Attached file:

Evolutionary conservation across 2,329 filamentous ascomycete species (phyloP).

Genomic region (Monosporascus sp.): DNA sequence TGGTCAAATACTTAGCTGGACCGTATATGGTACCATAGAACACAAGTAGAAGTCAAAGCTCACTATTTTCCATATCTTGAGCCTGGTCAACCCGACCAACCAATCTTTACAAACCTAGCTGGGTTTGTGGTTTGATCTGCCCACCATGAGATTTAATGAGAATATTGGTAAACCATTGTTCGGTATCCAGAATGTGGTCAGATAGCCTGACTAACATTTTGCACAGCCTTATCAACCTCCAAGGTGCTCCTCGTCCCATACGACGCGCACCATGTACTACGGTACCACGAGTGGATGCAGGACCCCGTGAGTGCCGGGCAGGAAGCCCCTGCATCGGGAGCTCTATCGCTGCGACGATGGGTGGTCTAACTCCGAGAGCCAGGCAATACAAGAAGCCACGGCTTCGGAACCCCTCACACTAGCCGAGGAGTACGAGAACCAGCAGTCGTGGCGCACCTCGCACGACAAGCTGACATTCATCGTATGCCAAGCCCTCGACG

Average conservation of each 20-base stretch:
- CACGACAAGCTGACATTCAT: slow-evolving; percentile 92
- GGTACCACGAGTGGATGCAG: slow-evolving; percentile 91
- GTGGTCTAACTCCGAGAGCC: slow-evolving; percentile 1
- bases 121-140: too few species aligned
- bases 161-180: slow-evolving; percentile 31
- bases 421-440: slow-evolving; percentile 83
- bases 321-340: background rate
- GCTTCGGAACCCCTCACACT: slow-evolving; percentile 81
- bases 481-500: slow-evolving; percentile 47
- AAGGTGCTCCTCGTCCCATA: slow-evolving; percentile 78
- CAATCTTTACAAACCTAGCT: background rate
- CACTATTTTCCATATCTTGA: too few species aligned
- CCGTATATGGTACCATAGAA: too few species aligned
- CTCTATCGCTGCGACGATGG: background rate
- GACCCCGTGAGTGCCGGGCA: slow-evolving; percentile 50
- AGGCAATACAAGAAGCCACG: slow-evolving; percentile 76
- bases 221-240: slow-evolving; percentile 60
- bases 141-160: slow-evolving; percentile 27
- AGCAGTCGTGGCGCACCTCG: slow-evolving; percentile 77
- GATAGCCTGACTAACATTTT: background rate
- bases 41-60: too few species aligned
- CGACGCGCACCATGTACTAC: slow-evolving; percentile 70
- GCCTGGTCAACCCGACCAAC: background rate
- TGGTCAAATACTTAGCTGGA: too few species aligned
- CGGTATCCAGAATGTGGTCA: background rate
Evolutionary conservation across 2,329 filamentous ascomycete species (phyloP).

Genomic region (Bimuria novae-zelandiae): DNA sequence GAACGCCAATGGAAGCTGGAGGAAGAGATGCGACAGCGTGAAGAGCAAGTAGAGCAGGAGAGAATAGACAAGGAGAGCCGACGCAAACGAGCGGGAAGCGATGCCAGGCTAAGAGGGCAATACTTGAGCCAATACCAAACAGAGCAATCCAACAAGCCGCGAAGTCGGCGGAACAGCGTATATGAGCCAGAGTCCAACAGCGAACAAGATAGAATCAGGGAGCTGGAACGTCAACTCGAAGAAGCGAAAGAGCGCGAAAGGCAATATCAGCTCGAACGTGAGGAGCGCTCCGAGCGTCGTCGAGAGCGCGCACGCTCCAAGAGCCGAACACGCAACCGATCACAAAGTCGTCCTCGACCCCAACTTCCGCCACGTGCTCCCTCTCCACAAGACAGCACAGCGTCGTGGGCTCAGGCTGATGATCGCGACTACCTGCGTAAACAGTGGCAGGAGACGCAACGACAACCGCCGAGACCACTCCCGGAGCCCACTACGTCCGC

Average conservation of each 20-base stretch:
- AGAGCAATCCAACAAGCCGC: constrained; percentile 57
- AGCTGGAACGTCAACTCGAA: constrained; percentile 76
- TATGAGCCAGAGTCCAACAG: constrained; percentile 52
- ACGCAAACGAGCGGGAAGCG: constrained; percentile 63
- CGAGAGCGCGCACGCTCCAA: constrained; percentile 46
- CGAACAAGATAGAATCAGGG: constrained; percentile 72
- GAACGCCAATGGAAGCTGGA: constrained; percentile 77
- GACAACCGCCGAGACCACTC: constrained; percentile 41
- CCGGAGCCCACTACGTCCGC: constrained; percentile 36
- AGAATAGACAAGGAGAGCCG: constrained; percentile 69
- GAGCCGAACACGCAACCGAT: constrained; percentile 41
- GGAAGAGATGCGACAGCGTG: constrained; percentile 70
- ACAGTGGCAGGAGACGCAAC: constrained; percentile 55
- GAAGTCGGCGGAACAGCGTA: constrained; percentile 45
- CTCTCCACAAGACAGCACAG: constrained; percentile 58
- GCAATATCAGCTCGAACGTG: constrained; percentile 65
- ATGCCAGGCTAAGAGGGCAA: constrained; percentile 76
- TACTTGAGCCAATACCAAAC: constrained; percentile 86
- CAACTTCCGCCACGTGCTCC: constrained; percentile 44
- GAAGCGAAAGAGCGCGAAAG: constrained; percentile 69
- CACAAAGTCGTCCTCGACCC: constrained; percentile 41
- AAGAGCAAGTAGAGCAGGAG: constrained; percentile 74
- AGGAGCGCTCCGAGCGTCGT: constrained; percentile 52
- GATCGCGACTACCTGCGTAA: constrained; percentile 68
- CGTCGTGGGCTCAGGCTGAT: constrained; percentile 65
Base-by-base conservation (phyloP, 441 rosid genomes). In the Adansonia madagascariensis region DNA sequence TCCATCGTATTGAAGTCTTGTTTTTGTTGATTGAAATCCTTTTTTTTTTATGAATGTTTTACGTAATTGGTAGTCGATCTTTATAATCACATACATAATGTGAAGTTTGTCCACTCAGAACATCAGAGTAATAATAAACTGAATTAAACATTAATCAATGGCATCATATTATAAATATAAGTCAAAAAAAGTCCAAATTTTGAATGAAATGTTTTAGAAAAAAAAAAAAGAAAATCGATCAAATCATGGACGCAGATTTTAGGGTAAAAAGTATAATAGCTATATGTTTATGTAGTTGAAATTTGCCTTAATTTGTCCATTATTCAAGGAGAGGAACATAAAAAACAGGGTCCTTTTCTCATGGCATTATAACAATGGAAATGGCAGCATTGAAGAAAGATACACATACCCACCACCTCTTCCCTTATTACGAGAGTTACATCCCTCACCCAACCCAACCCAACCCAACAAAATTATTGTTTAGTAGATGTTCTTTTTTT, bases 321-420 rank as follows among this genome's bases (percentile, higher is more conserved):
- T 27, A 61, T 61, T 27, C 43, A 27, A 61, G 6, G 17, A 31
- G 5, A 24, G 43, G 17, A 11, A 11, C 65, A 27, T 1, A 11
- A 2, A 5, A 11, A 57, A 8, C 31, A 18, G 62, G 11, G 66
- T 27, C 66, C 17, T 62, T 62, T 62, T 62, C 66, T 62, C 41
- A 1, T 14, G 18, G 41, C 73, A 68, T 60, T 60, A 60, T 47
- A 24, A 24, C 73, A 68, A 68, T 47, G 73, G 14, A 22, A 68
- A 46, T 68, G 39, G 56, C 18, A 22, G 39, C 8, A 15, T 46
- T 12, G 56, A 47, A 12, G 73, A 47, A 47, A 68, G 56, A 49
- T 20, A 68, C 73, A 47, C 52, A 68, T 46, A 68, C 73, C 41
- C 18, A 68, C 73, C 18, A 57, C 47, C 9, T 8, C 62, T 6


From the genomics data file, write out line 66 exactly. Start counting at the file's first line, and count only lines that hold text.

- T 20, A 68, C 73, A 47, C 52, A 68, T 46, A 68, C 73, C 41